Africa

Ivory Coast: Pro-Gbagbo militia 'massacred civilians'

Red Cross workers remove corpses from Yopougon. 5 May 2011
Image caption Witnesses said the streets of Abidjan's Yopougon area were littered with corpses

Some 200 people, mostly civilians, have been killed by retreating militiamen and Liberian mercenaries loyal to ousted Ivory Coast leader Laurent Gbagbo, officials say.

The killings happened last week in coastal communities as the fighters headed for the Liberian border, the defence department said.

The claim has not been independently verified.

Mr Gbagbo was last week questioned over alleged human rights abuses.

He was arrested a month ago, after refusing to accept defeat in the November 2010 elections.

President Alassane Ouattara was sworn in as president last week and is trying to restore normal life after the four-month dispute, during which an estimated 3,000 people were killed.

Cocoa exports resumed from the world largest producer over the weekend, officials say.

"The last fighters in the pay of the former president, Laurent Gbagbo, were mercenaries from Liberia and Ivory Coast militia, the defence ministry said in a statement signed by Prime Minister Guillaume Soro, who is also defence minister.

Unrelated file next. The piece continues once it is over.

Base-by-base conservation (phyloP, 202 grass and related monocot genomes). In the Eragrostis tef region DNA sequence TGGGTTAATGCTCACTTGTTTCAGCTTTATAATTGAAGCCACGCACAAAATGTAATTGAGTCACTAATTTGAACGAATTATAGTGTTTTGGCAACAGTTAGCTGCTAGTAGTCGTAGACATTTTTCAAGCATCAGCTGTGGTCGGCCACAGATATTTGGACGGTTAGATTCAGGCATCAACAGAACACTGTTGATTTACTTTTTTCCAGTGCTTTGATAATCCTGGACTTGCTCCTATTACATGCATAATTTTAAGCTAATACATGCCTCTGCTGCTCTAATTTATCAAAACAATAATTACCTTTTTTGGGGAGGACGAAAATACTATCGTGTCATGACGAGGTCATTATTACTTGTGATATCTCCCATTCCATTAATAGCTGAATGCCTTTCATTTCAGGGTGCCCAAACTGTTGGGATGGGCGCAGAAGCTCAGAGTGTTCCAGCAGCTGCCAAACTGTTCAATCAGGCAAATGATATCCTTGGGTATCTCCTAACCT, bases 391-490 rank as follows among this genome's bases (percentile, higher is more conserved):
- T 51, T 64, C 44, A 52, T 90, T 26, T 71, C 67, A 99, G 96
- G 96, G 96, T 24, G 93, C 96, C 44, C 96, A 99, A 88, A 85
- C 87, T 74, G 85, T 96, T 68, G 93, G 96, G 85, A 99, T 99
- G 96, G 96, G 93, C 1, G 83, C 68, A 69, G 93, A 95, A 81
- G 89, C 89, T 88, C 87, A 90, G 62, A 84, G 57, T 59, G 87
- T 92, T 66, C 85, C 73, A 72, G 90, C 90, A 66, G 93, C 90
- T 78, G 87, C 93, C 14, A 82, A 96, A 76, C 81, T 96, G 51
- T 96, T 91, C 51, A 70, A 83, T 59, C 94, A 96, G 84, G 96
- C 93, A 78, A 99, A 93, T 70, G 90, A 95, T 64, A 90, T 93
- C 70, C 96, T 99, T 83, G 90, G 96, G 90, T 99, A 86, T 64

"After being routed, they headed to their home areas," it said.

After fleeing from the main city, Abidjan, the fighters passed through coastal communities including Irobo, Grand Lahou, Fresco and Sassandra where the killings took place, the statement added.

Most victims were chosen for ethnic reasons or because they lived in areas that had traditionally supported President Ouattara, it said.

Earlier, UN human rights chief for Ivory Coast Guillaume Ngefa said that 68 male victims had been found in 10 mass graves at two sites in Yopougon, the last district of Abidjan to remain under the control of pro-Gbagbo forces.

He said local people claimed that many of the victims were killed by Mr Gbagbo's supporters.

They said the massacre happened the day after Mr Gbagbo was seized by supporters of President Ouattara.

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